Date of Award


Degree Name

EdD Doctor of Education

Dissertation Committee

Susan M. Zgliczynski, PhD; Cheryl L. Mason, PhD; C. Bobbi Hansen, EdD, USD


case study, causal characteristics, education, public learning, Reuben H. Fleet Science Center (San Diego, CA), science exhibits, virtual reality


Within the context of the informal science center, exhibits are the main interface for public learning. Essential to the success of a science center is how well exhibits model effective strategies for learning. Virtual Reality (VR) technology with its flexible, adaptive, multimedia, and immersive-learning capabilities is emerging for use by science centers in exhibits; however, research on learning in virtual environments at exhibits is scarce. To support the future development of VR science exhibits it is critical to investigate VR's pedagogical value and effects on science learning. Research investigated the Smoke & Mirrors VR exhibit at the Reuben H. Fleet Science Center in San Diego, California. Inquiry focused on the interplay between elements of the exhibit's design, assessing the separate and interactive effects of visual imagery, moving images, sound, narration, and interactive tools to differentiate the causal characteristics and influences that enhanced and detracted from learning. Case study methodology was employed utilizing visitor observations and interviews with 14 participants. Findings indicated that realistic visual elements with text were the primary sources of content learning; however, positive results were limited to only a few participants. High cognitive load due to interactive tools; instructional design; and movement of visual images were found to be significant detracting characteristics of participant learning. Other characteristics and influences of VR were also found that directly effected learning. Research results will inform the forthcoming design of a new VR exhibit at the Reuben H. Fleet Science Center and to the design and development of future VR exhibits at informal science centers. A prior brief mixed-methods evaluation of Smoke & Mirrors was conducted in 2003, contributing background to the study and its future implications and strategies.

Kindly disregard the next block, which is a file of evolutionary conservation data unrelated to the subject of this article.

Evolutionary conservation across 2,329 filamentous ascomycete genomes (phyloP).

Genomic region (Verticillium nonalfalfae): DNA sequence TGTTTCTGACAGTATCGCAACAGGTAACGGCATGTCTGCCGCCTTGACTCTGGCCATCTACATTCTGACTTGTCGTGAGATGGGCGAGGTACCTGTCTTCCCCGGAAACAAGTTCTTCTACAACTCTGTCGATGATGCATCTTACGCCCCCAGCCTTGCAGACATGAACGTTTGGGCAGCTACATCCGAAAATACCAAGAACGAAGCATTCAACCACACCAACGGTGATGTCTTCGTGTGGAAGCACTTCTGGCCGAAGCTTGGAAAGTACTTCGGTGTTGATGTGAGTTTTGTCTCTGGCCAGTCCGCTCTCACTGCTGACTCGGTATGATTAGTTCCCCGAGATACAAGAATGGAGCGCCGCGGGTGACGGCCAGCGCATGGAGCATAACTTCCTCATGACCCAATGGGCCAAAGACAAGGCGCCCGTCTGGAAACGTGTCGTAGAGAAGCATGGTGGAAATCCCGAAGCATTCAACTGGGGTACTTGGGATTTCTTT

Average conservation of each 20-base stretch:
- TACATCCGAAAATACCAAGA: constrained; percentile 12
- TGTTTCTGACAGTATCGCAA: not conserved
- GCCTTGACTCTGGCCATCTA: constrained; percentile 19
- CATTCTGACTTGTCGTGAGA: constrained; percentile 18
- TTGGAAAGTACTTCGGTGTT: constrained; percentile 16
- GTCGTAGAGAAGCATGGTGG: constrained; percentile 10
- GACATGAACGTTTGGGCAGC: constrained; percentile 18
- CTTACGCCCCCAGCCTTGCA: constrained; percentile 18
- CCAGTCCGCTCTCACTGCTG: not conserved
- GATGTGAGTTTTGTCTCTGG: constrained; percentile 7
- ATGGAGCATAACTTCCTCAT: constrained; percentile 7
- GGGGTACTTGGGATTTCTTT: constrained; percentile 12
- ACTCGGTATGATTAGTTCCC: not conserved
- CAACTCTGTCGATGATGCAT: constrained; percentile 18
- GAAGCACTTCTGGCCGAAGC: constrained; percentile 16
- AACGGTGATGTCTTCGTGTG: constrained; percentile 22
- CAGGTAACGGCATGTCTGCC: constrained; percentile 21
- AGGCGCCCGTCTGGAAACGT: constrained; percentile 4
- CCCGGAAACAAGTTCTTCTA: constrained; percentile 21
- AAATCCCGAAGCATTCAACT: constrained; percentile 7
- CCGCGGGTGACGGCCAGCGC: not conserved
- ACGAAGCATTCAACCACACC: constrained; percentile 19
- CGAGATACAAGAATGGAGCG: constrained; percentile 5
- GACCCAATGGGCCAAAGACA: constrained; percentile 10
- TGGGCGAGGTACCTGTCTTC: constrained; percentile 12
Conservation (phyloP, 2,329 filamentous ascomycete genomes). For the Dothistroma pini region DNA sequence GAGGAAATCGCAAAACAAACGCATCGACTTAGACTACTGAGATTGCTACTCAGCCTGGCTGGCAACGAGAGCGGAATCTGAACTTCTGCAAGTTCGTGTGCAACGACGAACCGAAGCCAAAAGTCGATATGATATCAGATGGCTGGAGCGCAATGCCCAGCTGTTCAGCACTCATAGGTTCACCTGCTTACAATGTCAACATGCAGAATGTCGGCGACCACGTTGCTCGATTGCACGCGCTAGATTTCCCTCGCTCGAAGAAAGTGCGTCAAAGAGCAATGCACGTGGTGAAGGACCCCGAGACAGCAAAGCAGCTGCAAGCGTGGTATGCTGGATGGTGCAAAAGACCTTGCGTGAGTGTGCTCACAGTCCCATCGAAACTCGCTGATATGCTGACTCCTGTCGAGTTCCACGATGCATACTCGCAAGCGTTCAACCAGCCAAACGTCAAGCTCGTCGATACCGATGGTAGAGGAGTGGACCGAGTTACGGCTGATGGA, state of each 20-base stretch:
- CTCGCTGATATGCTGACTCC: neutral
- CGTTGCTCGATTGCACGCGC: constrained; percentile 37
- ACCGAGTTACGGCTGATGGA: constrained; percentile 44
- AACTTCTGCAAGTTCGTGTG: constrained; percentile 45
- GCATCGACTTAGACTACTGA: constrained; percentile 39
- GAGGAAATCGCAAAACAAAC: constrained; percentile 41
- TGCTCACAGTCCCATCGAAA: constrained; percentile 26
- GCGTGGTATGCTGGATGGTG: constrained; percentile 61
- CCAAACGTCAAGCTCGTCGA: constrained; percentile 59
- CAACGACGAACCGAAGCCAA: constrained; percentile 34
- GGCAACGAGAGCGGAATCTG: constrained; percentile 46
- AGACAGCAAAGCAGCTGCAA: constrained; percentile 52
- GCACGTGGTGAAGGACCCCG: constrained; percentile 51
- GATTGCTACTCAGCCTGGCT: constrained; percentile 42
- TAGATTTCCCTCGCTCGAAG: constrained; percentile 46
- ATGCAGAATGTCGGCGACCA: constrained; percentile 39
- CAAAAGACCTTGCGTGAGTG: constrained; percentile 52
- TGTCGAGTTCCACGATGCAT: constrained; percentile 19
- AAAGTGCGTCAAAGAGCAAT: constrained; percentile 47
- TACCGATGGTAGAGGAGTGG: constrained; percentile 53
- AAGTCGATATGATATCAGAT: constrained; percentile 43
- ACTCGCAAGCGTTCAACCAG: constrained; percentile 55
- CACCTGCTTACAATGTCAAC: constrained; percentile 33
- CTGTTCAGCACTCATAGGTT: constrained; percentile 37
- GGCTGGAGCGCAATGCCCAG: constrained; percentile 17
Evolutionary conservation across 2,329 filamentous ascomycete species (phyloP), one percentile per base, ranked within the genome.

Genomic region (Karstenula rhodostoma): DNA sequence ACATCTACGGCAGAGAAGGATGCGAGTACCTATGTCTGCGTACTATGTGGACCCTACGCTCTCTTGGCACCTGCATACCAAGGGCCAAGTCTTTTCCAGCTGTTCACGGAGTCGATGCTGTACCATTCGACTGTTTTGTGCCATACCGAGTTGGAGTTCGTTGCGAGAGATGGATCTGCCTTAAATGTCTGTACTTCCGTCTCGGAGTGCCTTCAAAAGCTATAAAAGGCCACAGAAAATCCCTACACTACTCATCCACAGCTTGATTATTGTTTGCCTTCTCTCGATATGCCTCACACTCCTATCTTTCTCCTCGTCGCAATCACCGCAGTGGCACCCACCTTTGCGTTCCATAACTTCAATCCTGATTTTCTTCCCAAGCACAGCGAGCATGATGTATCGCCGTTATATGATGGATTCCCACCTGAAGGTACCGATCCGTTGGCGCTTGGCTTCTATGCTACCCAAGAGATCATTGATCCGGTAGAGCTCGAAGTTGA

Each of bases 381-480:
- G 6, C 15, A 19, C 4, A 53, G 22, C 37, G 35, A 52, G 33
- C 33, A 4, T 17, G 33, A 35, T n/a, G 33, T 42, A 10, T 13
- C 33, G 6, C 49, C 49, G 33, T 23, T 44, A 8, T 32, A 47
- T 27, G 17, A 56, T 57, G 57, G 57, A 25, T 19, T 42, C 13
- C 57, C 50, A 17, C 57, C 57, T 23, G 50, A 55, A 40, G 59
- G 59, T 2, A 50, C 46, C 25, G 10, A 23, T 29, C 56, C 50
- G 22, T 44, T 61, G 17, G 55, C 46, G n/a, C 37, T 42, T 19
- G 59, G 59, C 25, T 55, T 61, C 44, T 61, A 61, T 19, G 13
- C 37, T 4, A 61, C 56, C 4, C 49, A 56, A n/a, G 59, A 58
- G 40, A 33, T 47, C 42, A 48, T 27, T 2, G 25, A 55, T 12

Document Type

Dissertation: Open Access